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The Art of Asking (The Right Person, The Right Way)

“Raised by wolves”, bumper sticker spotted in the neighbourhood, Ottawa, April 2018

I can’t help you immigrate to Canada.

I can’t help you find a job, let alone one in a field I don’t know in a city I’ve never been to.

I can’t review your resume to help you qualify as a skilled worker.

I can’t be your reference considering we’ve exchanged a grand total of one Email.

I don’t have insights into the Immigration process and no, I don’t know that “special trick” to speed it up.

I don’t want to hear about your complete background and I certainly don’t want you to pick my brain on Skype (admittedly, that’s mostly because I find this idiom pretty disturbing).

I’m not selfish, uncharitable, racist, anti-immigration or useless. Also, if you call me names, you’re an ass and if you make it to Canada, I hope the hockey team you may end up supporting loses for five seasons in a row—alternatively, I hope you lose a glove on a very cold day.

Not only it’s not my goddamn job to help you, but I can’t—I’m not qualified to. It’s as simple as that. You’re asking the wrong person.

Did I ever claim I had a solution for you, random stranger with an immigration project? I don’t think so but I’m constantly baffled by people who think I am. A few are honest, like this guy: “I contacted a Canadian who offers immigration services and he asked me for 3,500.00 CDN as a fee to process my case. I think it’s too expensive, can you help me for free? It won’t take you too much effort.”

Right. So you’re dodging a potential scam—good!—but your second-best option is to ask the first person you found online to help you for free. Totally makes sense.

And most of the time, I won’t even try to help you personally because in the best-case scenario, I’ll spend time finding the information you were looking for and you will never email back, not even to acknowledge the effort or give me an update—I’d rather dedicate my free minutes to my own personal quests or chat with people who do care about the human behind the screen. In the worst-case scenario, you won’t like my answer and call me names. Also, occasionally, helping people backfires.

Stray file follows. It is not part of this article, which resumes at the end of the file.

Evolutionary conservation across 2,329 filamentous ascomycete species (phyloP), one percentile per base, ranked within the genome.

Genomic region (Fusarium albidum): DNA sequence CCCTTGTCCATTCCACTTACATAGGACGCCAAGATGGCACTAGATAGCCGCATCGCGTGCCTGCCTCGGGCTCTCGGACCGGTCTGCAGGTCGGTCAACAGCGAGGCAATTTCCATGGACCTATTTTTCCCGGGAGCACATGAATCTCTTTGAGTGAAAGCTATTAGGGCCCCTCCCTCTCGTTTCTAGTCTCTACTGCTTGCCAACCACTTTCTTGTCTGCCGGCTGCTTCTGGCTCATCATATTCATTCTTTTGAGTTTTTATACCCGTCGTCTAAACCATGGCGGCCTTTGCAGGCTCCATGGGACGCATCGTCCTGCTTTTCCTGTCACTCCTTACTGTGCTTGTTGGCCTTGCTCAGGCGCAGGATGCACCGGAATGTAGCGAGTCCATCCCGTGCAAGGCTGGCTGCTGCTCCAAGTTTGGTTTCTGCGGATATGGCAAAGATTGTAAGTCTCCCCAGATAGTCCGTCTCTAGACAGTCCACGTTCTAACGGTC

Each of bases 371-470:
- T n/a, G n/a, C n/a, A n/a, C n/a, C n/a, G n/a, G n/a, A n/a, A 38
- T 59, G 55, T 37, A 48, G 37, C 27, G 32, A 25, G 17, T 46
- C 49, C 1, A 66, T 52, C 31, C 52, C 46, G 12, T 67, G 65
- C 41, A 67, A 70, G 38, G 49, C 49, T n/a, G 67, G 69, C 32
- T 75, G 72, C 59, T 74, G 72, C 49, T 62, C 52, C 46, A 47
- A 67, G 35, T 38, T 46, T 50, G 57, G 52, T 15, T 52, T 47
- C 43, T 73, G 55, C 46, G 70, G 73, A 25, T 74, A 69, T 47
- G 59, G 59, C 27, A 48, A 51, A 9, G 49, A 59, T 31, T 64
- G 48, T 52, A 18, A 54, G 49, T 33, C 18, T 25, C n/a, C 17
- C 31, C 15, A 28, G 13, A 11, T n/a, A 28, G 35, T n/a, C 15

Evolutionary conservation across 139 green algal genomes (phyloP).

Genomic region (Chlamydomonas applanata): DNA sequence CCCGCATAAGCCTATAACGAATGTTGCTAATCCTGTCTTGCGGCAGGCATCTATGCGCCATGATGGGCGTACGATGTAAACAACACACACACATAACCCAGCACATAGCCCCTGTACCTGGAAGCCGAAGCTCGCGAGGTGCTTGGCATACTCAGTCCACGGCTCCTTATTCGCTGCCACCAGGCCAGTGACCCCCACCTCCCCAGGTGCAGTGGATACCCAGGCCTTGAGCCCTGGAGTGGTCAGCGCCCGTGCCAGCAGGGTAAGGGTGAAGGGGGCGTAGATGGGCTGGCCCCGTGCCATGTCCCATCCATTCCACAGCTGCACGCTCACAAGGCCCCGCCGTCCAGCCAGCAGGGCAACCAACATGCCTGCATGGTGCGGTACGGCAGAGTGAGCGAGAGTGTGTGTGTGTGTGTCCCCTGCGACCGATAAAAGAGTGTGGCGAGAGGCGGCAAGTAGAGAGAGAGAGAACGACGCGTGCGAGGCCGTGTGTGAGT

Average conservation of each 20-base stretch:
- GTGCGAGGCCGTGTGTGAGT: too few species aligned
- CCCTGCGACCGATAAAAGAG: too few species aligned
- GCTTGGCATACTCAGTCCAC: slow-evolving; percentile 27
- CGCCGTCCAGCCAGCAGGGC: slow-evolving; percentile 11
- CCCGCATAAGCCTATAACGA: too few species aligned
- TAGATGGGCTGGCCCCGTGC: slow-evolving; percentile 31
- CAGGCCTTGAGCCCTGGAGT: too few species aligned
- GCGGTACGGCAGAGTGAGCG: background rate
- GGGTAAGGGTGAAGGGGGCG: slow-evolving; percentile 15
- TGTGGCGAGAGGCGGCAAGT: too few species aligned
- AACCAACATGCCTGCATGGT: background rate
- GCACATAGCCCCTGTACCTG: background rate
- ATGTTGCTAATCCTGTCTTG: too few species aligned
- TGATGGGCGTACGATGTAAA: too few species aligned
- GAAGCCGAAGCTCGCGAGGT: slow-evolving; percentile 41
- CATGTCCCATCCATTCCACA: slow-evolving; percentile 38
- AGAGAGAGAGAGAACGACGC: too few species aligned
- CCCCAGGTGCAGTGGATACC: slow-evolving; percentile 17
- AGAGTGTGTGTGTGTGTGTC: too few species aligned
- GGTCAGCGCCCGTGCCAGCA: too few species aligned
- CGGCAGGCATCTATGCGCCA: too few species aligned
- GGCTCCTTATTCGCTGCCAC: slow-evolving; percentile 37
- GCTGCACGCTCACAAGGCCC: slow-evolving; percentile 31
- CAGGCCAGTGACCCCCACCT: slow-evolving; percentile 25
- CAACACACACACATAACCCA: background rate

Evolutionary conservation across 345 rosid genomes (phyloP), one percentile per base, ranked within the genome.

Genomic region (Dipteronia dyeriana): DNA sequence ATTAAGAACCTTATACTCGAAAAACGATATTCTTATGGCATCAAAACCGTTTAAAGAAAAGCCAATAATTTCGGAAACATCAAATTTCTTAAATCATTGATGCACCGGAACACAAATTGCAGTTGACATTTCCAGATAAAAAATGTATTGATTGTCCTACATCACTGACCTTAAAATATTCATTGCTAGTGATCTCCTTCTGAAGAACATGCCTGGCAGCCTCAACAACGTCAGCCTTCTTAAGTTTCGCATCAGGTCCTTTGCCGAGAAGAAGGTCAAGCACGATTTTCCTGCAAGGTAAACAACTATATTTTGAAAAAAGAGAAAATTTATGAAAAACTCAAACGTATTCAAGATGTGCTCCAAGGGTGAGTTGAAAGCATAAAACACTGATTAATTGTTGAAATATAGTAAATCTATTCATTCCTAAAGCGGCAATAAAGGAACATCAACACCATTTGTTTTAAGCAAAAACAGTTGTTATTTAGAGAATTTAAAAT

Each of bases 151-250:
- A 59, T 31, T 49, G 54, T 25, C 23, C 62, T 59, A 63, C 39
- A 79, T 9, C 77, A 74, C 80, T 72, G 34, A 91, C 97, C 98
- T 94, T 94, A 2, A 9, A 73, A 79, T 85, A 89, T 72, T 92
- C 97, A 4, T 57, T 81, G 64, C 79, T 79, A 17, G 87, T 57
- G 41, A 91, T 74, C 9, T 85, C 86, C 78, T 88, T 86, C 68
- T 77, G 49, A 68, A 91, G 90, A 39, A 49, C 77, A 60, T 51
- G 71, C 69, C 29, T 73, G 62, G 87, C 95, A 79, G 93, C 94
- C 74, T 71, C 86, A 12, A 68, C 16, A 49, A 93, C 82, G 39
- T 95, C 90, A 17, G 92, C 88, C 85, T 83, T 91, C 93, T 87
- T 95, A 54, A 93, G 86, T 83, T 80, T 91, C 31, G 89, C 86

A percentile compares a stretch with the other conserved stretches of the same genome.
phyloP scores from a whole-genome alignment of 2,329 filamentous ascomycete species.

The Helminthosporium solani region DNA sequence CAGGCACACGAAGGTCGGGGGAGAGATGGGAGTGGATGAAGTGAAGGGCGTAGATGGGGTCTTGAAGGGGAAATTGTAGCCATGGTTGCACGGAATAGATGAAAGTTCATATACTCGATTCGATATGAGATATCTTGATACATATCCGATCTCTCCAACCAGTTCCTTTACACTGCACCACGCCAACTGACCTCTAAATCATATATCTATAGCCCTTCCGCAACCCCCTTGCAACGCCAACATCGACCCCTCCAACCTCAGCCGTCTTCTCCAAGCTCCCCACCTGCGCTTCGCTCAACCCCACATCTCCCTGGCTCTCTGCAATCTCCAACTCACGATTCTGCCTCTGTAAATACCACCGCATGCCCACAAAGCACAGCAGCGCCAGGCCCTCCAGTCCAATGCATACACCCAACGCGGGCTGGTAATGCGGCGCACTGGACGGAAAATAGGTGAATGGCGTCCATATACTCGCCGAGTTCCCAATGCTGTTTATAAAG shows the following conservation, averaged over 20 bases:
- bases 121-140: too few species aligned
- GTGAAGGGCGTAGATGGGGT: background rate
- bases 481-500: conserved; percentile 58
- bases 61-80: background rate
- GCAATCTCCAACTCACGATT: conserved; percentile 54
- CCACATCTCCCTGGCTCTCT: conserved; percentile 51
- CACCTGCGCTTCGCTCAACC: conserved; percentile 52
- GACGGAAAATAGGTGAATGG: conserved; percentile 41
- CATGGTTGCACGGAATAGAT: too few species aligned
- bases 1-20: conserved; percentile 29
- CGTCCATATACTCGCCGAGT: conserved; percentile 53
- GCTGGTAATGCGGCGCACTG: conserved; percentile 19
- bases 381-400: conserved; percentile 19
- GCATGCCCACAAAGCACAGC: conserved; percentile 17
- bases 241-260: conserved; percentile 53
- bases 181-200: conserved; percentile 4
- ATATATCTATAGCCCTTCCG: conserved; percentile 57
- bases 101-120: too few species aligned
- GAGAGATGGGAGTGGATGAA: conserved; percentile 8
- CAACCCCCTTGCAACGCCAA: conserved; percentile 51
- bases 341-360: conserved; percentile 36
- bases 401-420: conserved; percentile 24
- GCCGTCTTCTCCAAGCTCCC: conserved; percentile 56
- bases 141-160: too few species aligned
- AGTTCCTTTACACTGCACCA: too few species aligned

This week, I received 18 emails from all over the world asking for guidance through the immigration process. It’s fairly typical, although for some reason, I can go days without this kind of email and suddenly get twenty in a row from different people.

“Please tell me what’s the best way to migrate to Canada,” “I am writing to ask you to help me go through the procedure to migrate to Canada” … Look, I get it. Sometime, big decisions, like an immigration project, are scary. Everything feels confusing, there’s a lot at stake. I understand. But Canada is fairly transparent about the process and all the info (yes, the forms as well, stop asking me for copies!) are available online. Honestly, you should have found that before finding me online. Yes, it’s complicated and yes, you have to spend time reading documents and analyzing your situation. Yes, you may not be eligible. Yes, I know, there are fees. Yes, it’s a long process, no, you can’t fly to Canada and figure it out later.

I always answer relevant questions—for instance, those from a person interested in moving to Ottawa or from travellers requiring more info on a place we went to. I’m friendly when the email is a bit personal, when it feels the person did spend time on the blog trying to find the info. No, I’m not “advertising my business” like someone I referred to an article claimed. I don’t have a fucking business. I’m not selling anything here and frankly, I don’t try to be popular because I understood it was never going to happen back in middle school.

This week, I kept track of the way I was dealing with emails. Out of these 18 emails, I deleted 10, sent the two-sentence standard reply with links to relevant articles to 5, found the info needed for 2 and elaborated on the topic in the last email.

And suddenly, the parallel with my own query letter efforts became obvious. In one life, I have something many people want—an immigration status in Canada. In another life, I’m also trying to follow my dream and be one of the lucky few who gets published. In one life, I receive unsolicited emails, most of them completely irrelevant considering my expertise. In another life, I’m trying to convince professionals I don’t know that I have the story their need.

Oh, the irony.

See, there’s something to learn from every experience. I’ll try to be more patient, I promise. And I’ll aim for the most relevant and personalized query letters ever.

Maybe we can all get the answers we want.



This post first appeared on Correr Es Mi Destino, please read the originial post: here

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The Art of Asking (The Right Person, The Right Way)

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